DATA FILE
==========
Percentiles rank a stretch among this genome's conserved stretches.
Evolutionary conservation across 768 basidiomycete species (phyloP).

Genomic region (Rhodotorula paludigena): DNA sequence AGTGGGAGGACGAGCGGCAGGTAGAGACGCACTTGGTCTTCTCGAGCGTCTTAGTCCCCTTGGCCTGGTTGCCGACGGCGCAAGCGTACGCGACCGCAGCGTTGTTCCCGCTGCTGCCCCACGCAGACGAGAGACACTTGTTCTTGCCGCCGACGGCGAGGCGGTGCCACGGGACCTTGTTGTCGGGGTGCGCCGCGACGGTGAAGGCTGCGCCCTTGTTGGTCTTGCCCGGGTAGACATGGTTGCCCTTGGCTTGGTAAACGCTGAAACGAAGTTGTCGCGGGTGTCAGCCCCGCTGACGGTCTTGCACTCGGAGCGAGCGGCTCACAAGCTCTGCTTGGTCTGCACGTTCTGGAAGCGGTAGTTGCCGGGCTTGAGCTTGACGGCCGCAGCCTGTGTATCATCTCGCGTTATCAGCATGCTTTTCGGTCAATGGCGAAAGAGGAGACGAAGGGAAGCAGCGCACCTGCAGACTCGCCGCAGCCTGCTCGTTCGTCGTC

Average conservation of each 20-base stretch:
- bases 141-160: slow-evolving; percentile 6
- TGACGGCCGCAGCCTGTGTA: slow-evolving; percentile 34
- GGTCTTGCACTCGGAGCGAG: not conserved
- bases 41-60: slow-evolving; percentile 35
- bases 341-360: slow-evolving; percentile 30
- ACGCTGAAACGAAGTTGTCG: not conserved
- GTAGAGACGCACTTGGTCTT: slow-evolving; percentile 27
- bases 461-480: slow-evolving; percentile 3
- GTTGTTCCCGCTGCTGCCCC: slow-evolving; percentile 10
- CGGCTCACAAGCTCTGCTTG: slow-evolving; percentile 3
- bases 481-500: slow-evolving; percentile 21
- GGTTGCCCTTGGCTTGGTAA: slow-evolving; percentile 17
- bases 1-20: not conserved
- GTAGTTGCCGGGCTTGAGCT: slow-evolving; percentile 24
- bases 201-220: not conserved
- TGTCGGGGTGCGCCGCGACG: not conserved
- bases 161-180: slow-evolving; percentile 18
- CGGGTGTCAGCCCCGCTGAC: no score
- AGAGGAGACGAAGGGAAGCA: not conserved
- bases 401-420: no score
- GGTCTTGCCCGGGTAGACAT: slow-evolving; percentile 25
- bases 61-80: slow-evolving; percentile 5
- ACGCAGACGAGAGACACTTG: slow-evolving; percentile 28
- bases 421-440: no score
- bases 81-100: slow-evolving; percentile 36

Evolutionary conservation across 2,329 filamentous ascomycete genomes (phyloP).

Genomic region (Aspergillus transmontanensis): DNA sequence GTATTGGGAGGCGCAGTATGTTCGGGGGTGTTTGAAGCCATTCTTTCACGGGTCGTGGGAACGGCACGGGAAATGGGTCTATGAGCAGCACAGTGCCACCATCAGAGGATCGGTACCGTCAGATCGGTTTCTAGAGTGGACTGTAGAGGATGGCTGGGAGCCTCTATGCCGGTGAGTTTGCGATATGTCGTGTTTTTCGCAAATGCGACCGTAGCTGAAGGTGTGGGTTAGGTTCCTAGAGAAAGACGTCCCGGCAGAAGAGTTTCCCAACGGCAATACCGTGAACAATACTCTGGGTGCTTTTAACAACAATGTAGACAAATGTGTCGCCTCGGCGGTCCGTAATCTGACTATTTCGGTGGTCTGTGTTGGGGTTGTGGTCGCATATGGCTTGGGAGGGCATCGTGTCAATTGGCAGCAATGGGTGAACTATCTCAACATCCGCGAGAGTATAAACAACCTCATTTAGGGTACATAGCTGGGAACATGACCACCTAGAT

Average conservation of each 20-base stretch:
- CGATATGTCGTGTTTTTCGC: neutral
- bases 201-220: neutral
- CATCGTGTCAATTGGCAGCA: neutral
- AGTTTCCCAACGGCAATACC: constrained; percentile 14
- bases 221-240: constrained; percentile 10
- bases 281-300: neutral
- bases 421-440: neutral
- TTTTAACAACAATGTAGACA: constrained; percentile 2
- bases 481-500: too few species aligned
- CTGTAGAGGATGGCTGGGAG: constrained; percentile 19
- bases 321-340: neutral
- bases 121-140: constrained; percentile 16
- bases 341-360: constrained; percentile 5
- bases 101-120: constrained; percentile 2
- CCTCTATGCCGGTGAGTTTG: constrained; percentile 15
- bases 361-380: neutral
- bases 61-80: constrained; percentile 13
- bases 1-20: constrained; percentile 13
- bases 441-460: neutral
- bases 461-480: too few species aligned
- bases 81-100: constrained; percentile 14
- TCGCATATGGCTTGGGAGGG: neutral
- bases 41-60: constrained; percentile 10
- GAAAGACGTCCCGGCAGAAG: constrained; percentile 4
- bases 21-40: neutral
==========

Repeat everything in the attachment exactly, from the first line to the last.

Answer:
Percentiles rank a stretch among this genome's conserved stretches.
Evolutionary conservation across 768 basidiomycete species (phyloP).

Genomic region (Rhodotorula paludigena): DNA sequence AGTGGGAGGACGAGCGGCAGGTAGAGACGCACTTGGTCTTCTCGAGCGTCTTAGTCCCCTTGGCCTGGTTGCCGACGGCGCAAGCGTACGCGACCGCAGCGTTGTTCCCGCTGCTGCCCCACGCAGACGAGAGACACTTGTTCTTGCCGCCGACGGCGAGGCGGTGCCACGGGACCTTGTTGTCGGGGTGCGCCGCGACGGTGAAGGCTGCGCCCTTGTTGGTCTTGCCCGGGTAGACATGGTTGCCCTTGGCTTGGTAAACGCTGAAACGAAGTTGTCGCGGGTGTCAGCCCCGCTGACGGTCTTGCACTCGGAGCGAGCGGCTCACAAGCTCTGCTTGGTCTGCACGTTCTGGAAGCGGTAGTTGCCGGGCTTGAGCTTGACGGCCGCAGCCTGTGTATCATCTCGCGTTATCAGCATGCTTTTCGGTCAATGGCGAAAGAGGAGACGAAGGGAAGCAGCGCACCTGCAGACTCGCCGCAGCCTGCTCGTTCGTCGTC

Average conservation of each 20-base stretch:
- bases 141-160: slow-evolving; percentile 6
- TGACGGCCGCAGCCTGTGTA: slow-evolving; percentile 34
- GGTCTTGCACTCGGAGCGAG: not conserved
- bases 41-60: slow-evolving; percentile 35
- bases 341-360: slow-evolving; percentile 30
- ACGCTGAAACGAAGTTGTCG: not conserved
- GTAGAGACGCACTTGGTCTT: slow-evolving; percentile 27
- bases 461-480: slow-evolving; percentile 3
- GTTGTTCCCGCTGCTGCCCC: slow-evolving; percentile 10
- CGGCTCACAAGCTCTGCTTG: slow-evolving; percentile 3
- bases 481-500: slow-evolving; percentile 21
- GGTTGCCCTTGGCTTGGTAA: slow-evolving; percentile 17
- bases 1-20: not conserved
- GTAGTTGCCGGGCTTGAGCT: slow-evolving; percentile 24
- bases 201-220: not conserved
- TGTCGGGGTGCGCCGCGACG: not conserved
- bases 161-180: slow-evolving; percentile 18
- CGGGTGTCAGCCCCGCTGAC: no score
- AGAGGAGACGAAGGGAAGCA: not conserved
- bases 401-420: no score
- GGTCTTGCCCGGGTAGACAT: slow-evolving; percentile 25
- bases 61-80: slow-evolving; percentile 5
- ACGCAGACGAGAGACACTTG: slow-evolving; percentile 28
- bases 421-440: no score
- bases 81-100: slow-evolving; percentile 36

Evolutionary conservation across 2,329 filamentous ascomycete genomes (phyloP).

Genomic region (Aspergillus transmontanensis): DNA sequence GTATTGGGAGGCGCAGTATGTTCGGGGGTGTTTGAAGCCATTCTTTCACGGGTCGTGGGAACGGCACGGGAAATGGGTCTATGAGCAGCACAGTGCCACCATCAGAGGATCGGTACCGTCAGATCGGTTTCTAGAGTGGACTGTAGAGGATGGCTGGGAGCCTCTATGCCGGTGAGTTTGCGATATGTCGTGTTTTTCGCAAATGCGACCGTAGCTGAAGGTGTGGGTTAGGTTCCTAGAGAAAGACGTCCCGGCAGAAGAGTTTCCCAACGGCAATACCGTGAACAATACTCTGGGTGCTTTTAACAACAATGTAGACAAATGTGTCGCCTCGGCGGTCCGTAATCTGACTATTTCGGTGGTCTGTGTTGGGGTTGTGGTCGCATATGGCTTGGGAGGGCATCGTGTCAATTGGCAGCAATGGGTGAACTATCTCAACATCCGCGAGAGTATAAACAACCTCATTTAGGGTACATAGCTGGGAACATGACCACCTAGAT

Average conservation of each 20-base stretch:
- CGATATGTCGTGTTTTTCGC: neutral
- bases 201-220: neutral
- CATCGTGTCAATTGGCAGCA: neutral
- AGTTTCCCAACGGCAATACC: constrained; percentile 14
- bases 221-240: constrained; percentile 10
- bases 281-300: neutral
- bases 421-440: neutral
- TTTTAACAACAATGTAGACA: constrained; percentile 2
- bases 481-500: too few species aligned
- CTGTAGAGGATGGCTGGGAG: constrained; percentile 19
- bases 321-340: neutral
- bases 121-140: constrained; percentile 16
- bases 341-360: constrained; percentile 5
- bases 101-120: constrained; percentile 2
- CCTCTATGCCGGTGAGTTTG: constrained; percentile 15
- bases 361-380: neutral
- bases 61-80: constrained; percentile 13
- bases 1-20: constrained; percentile 13
- bases 441-460: neutral
- bases 461-480: too few species aligned
- bases 81-100: constrained; percentile 14
- TCGCATATGGCTTGGGAGGG: neutral
- bases 41-60: constrained; percentile 10
- GAAAGACGTCCCGGCAGAAG: constrained; percentile 4
- bases 21-40: neutral